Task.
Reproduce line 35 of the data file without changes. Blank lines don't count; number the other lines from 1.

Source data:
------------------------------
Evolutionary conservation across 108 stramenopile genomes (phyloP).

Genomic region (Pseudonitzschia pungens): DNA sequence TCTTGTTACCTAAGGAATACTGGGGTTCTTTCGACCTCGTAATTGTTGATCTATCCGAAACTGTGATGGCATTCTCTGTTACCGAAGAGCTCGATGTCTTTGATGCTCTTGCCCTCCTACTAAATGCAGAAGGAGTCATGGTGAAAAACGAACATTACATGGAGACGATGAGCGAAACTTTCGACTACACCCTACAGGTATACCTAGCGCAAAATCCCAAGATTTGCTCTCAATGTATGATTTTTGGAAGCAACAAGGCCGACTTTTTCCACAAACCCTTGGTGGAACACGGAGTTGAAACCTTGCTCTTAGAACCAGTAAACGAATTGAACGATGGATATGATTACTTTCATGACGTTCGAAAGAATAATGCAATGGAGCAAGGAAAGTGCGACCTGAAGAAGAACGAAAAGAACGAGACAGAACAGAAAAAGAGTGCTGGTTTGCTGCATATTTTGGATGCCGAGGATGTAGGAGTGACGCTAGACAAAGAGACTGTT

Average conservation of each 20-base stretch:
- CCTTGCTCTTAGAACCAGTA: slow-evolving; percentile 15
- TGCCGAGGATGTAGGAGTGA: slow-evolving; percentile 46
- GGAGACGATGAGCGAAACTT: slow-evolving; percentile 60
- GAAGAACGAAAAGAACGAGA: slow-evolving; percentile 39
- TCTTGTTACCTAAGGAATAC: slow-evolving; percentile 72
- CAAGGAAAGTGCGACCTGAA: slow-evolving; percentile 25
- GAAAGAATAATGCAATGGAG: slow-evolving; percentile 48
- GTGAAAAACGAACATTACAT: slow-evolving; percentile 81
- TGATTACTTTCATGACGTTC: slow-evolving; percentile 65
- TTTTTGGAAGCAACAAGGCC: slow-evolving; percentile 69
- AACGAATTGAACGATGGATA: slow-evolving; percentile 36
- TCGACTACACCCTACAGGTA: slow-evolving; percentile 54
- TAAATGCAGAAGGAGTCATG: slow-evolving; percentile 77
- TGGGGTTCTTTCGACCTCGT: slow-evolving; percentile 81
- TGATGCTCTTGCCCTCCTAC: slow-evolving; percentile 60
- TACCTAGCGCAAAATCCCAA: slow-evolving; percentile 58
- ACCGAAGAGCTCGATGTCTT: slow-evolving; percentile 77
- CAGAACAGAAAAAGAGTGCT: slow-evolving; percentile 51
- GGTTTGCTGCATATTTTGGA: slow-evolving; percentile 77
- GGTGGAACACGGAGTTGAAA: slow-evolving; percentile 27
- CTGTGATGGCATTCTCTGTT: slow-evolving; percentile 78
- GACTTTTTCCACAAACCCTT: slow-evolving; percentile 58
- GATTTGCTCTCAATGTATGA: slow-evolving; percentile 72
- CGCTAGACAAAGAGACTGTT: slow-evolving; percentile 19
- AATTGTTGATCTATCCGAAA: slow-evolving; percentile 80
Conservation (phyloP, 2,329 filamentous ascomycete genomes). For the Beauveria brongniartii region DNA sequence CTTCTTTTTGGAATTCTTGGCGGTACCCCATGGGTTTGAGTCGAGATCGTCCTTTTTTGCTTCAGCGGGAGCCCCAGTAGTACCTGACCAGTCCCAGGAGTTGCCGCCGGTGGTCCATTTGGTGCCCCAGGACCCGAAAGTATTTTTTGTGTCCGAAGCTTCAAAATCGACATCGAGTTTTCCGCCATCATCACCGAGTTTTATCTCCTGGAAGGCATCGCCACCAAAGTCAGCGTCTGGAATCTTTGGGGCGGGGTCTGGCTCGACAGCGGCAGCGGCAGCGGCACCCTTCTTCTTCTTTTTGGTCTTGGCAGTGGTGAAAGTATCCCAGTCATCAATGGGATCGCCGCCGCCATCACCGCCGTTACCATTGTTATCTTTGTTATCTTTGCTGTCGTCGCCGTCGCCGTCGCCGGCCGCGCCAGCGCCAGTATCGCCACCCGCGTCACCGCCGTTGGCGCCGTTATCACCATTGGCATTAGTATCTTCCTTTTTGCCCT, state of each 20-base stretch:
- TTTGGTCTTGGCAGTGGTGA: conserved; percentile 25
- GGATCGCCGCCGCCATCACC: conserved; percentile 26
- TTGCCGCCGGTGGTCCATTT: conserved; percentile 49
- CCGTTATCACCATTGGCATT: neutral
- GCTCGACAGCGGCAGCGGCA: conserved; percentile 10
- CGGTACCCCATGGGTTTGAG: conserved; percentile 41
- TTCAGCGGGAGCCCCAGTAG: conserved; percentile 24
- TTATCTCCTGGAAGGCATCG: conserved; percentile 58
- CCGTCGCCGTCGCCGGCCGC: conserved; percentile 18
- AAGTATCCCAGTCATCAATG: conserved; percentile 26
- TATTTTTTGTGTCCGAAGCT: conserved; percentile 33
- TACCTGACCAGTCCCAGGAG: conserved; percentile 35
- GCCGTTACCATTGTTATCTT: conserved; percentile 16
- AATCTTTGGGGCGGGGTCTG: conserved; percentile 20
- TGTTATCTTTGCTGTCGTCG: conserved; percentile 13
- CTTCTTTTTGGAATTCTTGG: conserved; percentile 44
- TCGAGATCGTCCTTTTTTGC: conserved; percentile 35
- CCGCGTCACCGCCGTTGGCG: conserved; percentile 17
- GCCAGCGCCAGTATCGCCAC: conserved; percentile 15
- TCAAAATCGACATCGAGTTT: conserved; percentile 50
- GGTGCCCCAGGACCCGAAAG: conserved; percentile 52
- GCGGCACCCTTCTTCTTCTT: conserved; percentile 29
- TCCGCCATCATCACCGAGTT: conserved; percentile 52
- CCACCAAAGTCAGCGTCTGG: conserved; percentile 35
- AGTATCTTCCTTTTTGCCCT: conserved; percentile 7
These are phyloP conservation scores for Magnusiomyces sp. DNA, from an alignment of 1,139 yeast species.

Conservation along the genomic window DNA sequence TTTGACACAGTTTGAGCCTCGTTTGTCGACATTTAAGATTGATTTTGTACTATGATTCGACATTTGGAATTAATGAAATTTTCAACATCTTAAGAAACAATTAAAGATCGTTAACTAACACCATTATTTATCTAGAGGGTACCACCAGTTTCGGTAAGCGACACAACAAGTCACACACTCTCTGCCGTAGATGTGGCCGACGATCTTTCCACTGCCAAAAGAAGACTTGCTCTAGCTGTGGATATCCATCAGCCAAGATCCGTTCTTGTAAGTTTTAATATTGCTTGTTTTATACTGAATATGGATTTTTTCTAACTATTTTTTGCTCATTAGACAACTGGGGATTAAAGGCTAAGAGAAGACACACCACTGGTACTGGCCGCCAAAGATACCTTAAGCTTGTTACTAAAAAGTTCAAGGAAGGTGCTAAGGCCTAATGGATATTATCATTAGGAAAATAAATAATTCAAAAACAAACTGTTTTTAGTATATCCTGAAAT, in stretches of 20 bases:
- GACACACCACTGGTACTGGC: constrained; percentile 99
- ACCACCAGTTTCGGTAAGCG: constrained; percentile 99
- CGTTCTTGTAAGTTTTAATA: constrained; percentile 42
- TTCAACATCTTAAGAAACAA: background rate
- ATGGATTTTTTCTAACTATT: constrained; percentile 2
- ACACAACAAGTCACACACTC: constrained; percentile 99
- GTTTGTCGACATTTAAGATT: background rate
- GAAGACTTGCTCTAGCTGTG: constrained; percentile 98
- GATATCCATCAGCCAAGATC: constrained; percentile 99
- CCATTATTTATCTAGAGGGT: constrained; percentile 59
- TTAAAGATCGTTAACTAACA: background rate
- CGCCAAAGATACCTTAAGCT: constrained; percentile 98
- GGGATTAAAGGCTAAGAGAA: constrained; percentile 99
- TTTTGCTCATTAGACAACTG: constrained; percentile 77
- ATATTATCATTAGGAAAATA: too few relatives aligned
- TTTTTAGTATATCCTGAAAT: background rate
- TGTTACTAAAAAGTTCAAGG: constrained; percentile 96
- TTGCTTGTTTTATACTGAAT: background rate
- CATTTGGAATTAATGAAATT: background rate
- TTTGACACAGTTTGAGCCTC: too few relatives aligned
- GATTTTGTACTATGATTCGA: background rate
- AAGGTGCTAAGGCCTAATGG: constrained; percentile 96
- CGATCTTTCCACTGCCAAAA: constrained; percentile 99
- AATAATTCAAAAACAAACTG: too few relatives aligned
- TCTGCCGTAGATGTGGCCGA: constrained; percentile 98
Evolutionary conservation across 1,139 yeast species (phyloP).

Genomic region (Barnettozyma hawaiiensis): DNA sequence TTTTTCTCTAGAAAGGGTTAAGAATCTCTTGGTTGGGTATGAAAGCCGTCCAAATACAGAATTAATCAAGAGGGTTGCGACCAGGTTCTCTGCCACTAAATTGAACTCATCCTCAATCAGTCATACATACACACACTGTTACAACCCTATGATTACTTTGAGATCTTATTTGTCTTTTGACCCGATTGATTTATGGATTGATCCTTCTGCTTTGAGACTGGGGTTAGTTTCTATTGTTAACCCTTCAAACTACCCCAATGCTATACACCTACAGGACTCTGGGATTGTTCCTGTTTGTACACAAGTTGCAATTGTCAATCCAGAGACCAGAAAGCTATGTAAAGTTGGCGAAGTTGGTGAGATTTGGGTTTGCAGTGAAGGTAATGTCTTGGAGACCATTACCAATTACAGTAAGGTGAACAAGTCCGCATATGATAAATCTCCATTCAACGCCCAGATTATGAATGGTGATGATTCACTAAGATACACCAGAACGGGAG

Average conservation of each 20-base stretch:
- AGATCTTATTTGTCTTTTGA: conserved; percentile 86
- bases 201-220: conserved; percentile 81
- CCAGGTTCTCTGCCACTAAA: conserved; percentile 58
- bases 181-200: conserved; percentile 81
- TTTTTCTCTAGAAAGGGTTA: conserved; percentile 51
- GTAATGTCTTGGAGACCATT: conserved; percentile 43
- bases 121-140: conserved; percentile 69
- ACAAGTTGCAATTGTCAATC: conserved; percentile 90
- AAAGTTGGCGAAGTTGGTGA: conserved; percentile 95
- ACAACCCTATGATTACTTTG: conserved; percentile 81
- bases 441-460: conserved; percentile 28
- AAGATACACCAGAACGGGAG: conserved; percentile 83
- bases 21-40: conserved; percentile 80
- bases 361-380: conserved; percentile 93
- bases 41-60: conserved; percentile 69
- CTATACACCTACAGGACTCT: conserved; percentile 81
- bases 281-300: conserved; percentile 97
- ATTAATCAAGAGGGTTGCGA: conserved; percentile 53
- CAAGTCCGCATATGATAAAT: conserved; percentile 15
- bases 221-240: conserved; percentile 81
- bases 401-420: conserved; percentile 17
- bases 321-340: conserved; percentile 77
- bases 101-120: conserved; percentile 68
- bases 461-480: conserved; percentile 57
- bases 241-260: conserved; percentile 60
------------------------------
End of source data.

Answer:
- CGGTACCCCATGGGTTTGAG: conserved; percentile 41